Born: February 8, 1883, in Triesch, Moravia, Austria-Hungary; Died: January 8, 1950, in Taconic, Connecticut; Austrian; business cycles, economic development, entrepreneurship, evolutionary economics; Major Works: “The Common Sense of Economics” (1933), Theory of Economic Development (1934), Business Cycles (2 vols., 1939), Capitalism, Socialism and Democracy (1942), History of Economic Analysis (1964).
Joseph Schumpeter was an Austrian economist who developed a comprehensive theory about economic growth and business cycles that saw the entrepreneur as a major reason for economic growth and evolution. He was responsible for the term “creative destruction” as a way of describing economic growth. He was also a strong proponent of the use of mathematics in economics. Schumpeter died in 1950.
Joseph A. Schumpeter was born on February 8, 1883, in Triesch, Moravia (now the Czech Republic) in what was then Austria-Hungary. His father owned a factory, but he died while Schumpeter was still very young. Schumpeter would remain very close to his mother throughout the rest of her life. When she remarried, his stepfather was able to send him to a prestigious school, which would prepare him well for attending the University of Vienna.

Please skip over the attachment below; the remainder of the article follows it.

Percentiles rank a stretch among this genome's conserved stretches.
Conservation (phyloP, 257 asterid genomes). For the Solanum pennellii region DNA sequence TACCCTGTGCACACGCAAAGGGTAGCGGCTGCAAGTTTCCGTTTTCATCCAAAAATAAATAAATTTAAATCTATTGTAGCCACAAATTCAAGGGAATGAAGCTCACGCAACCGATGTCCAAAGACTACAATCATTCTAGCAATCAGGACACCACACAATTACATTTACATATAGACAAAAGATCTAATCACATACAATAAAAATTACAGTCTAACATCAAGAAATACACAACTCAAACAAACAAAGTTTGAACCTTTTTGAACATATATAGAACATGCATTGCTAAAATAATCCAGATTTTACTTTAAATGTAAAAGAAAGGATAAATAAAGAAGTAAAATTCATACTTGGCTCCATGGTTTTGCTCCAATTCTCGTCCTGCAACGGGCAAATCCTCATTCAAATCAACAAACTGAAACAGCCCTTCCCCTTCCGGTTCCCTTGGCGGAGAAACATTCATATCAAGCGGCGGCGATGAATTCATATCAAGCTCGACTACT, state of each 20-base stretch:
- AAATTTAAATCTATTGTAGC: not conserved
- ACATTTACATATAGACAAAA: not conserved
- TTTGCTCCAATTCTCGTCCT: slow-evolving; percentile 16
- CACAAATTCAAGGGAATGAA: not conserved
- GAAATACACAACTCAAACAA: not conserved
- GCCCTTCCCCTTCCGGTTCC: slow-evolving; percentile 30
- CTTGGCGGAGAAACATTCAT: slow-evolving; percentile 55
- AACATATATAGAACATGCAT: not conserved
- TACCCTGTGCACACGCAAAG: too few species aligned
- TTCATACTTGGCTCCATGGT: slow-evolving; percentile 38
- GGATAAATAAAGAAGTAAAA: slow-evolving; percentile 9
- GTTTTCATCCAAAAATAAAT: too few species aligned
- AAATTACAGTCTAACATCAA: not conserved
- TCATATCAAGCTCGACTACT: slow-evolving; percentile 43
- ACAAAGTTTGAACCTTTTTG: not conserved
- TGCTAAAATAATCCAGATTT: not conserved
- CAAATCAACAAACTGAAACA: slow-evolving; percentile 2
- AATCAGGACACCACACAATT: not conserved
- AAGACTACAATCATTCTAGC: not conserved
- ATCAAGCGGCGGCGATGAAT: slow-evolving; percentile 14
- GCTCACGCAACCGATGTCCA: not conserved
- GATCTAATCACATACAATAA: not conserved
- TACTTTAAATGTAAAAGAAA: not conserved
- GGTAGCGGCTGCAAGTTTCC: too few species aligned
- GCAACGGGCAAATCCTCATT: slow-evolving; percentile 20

While there, Schumpeter would study law and economics. He would also spend some time at Cambridge, Oxford, and the London School of Economics. In the area of economics, Schumpeter was a student of two of the leading members of the Austrian School, Friedrich von Weiser and Eugen von Böhm-Bawerk. Despite this, Schumpeter would not develop along the lines of that school choosing instead to follow a more classical line of inquiry in his work.
Upon leaving the University of Vienna, Schumpeter would take up a teaching post at the University of Czernowitz where he would be from 1909 until being offered a position at the University of Graz in 1911 at the age of 28. Schumpeter was the youngest professor in the entire Austro-Hungarian Empire.